What did we forget to be?
“I’m going to be a Power Ranger when I grow up!” declared our four-year-old granddaughter. “You can be anything you want to be,” assured her dad.
She then reversed his earlier question. “Daddy, what do you want to be when you grow up?”Caught somewhat off guard, he responded that he was already grown, with a family and a growing business of his own. After duly considering this, our granddaughter asked, “But Daddy, what did you forget to be?”
Our heavenly Father might want to ask a similar question. We might claim to be following in the light and truth of the gospel, but fail miserably to do so. Sometimes our actions don’t quite measure up to our commitment because we’ve forgotten how to love our fellow believers. Satan, the father of lies and author of confusion, delights in filling our minds with complaints, dragging us down into the “poor me” syndrome.
Jesus provides the antidote for this: “Again, a new commandment I write to you, which thing is true in Him and in you, because the darkness is passing away, and the true light is already shining” (1 John 2:8). When we leave the darkness of sin behind, we are to walk in Christ, the Light of the world. Obedience cannot be left behind, for in our keeping His commandments, God’s love is perfected in us (v. 5). Many of the Jews continued in darkness, refusing to permit the light of the gospel to shine upon them. We may find ourselves groping for light but walking in that darkness when we fail to extend God’s love to our brothers (v. 11).
What inspires us to act, to serve, even as Christ served? Love, a motivational force that requires us to respond in kind. The Spirit’s leading inspires us to action through love. Just as without faith it is impossible to please God, so without love it is impossible to fulfill His purpose for us. We may find ourselves on the fringe, not wanting to let go of that darkness entirely — one foot in, one foot out.
Paul’s admonition to the church at Corinth sends a message to us all. We may do good deeds, have successful careers, quote scriptures, understand the prophets and their message, and master multiple languages. But all of these accomplishments are nothing without love (1 Corinthians 13).
It’s impossible to be a vibrant 21st century church without having vibrant 21st century Christians. When we walk in the light of love, we can truly function as a vibrant church, Christ centered, Spirit formed, and Bible based.
May we express gratitude to God for the benefits of His love, emulating that love in our relationships with others.
But how do we love those individuals who tend to chafe, to push our buttons, to intrude in our personal space, and who are downright nasty toward us? Do we have a high-hattitude toward them? Do we have a combattitude, always looking for a fight or confrontation? Rather, we must view such people through the filter of the love of Jesus, who lifted the downtrodden, consoled the grieving, helped the weak, and relieved their suffering. Sibling rivalry should never be a part of our church families. Jesus operated with a servant attitude, and so should we, regarding the needs of others above our own.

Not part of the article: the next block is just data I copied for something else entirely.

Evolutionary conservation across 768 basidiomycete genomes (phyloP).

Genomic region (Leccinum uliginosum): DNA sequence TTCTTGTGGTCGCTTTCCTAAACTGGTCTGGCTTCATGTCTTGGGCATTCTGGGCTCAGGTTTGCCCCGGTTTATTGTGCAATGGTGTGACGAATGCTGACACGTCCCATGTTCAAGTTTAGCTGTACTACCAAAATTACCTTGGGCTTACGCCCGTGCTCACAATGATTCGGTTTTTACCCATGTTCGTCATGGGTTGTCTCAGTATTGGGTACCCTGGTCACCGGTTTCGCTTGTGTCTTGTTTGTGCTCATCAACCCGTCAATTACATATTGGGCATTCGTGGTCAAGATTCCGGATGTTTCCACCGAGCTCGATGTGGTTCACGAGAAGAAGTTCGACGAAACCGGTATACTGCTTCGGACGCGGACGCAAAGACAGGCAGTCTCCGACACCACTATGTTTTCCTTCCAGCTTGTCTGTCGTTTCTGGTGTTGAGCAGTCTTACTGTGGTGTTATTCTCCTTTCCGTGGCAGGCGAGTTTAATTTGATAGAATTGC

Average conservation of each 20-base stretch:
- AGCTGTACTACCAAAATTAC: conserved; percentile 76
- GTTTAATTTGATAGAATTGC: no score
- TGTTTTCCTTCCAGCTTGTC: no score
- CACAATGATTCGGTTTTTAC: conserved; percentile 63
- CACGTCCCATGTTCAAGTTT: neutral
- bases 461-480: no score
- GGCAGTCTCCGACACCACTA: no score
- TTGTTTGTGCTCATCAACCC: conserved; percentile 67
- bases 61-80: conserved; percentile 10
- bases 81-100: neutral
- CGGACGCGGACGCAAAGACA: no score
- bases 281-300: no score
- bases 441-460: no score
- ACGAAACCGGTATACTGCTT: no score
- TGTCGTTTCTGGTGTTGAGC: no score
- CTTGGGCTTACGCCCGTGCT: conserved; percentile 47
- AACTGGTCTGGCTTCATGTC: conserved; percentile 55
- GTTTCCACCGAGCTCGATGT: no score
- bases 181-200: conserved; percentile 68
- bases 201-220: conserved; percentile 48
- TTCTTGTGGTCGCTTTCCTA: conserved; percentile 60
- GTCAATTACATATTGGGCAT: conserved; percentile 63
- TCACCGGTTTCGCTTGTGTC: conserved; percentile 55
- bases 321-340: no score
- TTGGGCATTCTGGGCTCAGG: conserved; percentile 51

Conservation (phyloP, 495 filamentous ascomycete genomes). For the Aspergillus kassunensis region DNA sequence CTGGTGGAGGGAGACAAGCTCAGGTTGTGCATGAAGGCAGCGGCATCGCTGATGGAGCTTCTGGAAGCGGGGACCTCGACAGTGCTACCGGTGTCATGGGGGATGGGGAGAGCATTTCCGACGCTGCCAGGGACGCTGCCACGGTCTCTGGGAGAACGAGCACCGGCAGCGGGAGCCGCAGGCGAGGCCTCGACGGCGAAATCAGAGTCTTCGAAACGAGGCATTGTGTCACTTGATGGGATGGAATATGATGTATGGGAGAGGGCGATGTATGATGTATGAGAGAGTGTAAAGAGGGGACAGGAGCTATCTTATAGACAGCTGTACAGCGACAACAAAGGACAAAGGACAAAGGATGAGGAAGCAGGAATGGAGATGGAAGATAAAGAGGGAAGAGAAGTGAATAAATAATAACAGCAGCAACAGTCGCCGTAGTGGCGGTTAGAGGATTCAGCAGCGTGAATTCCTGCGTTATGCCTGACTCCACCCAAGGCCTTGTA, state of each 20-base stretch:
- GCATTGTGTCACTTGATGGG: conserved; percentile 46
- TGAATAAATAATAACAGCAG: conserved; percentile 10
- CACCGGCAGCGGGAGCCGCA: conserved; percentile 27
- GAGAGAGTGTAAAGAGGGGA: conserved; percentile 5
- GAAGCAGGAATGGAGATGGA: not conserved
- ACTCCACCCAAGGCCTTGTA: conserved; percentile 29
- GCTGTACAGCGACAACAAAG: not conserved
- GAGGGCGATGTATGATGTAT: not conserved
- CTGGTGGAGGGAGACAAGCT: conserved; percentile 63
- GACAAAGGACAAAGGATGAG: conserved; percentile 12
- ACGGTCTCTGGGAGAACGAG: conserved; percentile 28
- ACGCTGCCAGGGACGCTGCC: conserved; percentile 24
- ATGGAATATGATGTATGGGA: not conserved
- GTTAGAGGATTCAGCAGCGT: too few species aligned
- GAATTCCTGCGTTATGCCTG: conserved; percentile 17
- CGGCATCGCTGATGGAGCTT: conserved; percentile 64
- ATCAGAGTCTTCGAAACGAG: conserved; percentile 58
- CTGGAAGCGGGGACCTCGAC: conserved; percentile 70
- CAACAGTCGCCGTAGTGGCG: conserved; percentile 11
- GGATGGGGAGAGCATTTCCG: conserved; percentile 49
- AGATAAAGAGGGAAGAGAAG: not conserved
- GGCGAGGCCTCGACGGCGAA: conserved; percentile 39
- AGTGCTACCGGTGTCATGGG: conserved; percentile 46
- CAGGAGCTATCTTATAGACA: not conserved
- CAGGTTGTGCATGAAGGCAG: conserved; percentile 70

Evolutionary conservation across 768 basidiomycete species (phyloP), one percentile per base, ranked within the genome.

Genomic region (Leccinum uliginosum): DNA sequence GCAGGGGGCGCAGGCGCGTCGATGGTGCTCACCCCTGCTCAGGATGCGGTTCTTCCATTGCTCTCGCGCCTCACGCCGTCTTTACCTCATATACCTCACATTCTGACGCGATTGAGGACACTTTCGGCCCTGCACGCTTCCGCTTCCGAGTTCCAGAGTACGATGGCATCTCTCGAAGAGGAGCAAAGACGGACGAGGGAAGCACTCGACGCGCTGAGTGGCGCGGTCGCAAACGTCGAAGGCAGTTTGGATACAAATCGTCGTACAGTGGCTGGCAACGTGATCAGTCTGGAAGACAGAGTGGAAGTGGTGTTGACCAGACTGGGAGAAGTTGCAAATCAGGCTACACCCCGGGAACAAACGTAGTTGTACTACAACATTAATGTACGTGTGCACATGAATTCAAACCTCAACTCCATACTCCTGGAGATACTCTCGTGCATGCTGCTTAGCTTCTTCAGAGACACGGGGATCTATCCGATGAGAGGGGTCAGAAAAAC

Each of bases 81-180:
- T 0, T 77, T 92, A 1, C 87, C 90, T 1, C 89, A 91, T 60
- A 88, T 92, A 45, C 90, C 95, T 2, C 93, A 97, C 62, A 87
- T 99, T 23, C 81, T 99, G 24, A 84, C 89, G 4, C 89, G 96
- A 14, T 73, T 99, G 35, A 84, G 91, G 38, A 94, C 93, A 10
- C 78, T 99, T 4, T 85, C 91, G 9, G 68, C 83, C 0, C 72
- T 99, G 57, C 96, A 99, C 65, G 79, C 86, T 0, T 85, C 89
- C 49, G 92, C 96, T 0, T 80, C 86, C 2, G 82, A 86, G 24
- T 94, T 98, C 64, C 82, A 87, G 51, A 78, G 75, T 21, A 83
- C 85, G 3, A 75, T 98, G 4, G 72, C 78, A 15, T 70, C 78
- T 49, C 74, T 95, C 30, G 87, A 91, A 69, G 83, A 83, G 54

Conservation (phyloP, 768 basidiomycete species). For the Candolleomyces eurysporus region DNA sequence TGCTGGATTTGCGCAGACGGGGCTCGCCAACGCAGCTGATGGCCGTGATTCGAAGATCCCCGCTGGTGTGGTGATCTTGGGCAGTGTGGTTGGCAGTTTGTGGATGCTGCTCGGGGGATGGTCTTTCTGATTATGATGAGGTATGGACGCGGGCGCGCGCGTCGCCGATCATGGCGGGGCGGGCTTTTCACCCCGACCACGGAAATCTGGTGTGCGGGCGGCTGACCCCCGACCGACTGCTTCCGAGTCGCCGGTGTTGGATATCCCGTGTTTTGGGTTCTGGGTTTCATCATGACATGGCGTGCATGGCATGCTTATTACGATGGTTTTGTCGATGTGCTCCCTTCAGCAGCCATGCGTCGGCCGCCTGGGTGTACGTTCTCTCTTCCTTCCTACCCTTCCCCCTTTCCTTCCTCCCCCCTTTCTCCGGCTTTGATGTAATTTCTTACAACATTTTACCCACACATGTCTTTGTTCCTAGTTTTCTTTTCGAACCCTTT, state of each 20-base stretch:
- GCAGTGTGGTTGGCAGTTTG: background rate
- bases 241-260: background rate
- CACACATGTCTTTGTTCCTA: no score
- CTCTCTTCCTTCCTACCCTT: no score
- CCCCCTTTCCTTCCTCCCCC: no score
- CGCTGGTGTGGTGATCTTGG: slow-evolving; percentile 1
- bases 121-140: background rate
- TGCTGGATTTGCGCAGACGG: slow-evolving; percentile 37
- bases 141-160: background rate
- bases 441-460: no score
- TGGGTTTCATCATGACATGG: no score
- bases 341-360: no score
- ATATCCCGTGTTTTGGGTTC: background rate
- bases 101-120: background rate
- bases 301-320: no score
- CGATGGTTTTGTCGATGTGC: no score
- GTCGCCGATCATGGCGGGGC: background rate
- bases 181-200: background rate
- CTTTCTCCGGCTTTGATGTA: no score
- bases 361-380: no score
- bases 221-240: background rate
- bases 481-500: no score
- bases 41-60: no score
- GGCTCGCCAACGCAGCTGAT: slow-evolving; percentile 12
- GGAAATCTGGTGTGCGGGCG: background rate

The entire Bible is God’s love story, and it’s all about Jesus: His part in Creation; the Genesis 3:15 promise of a Savior-Messiah; the words of the prophets regarding the same; His coming, ministry, loving sacrifice, and future earthly reign as Lord. Christ is the Light of the world, but some people prefer the dark. Jesus said, “And this is the condemnation, that the light has come into the world, and men loved darkness rather than light, because their deeds were evil” (John 3:19).
The old commandment was obeyed from a legalistic standpoint — to the letter and with many added, man-made restrictions and traditions. Jesus gave us a new commandment, yet not new as it was the same as the old: two great commands — love God and love one another — now patterned after Jesus’ love and administered through His Spirit (Matthew 22:34-40; John 13:34; 1 John 3:11; Deuteronomy 6:5; Leviticus 19:18).
The first great commandment (love God) demands that we serve no other gods and make none either, that He be honored. We are to revere and remember His holy name and Sabbath. The other commands make reference to our relationships with others: love your neighbor, treat them right, and don’t transgress against them. If we love our fellow man, we will in no wise slander, murder, violate, covet, or misuse them in any way. The new commandment is the old commandment redefined by love, motivated by love, enacted by love.
Do we consider ourselves to be “grown up” Christians? Or has Satan crippled us, cutting our Spirit supply and replacing it with his lies of false doctrine, with combattitudes instead of attitudes motivated by the love of God? Do we love enough to confront when necessary? Do we do so with a loving attitude, or speak with high-hattitudes from our self-righteous perch on our self-appointed judgment bench?
What have we forgotten to be? To be like Jesus! Christ should be central to our existence. Everything we do should be focused on and approved by Him. Because God so loved this world, He left us the legacy of His written Word and the promise that His Son, the living Word, would return to claim us as His own for eternity.
May we not forget to be a vibrant 21st century church by being vibrant 21st century Christians in service to our Lord, motivated by God’s great love.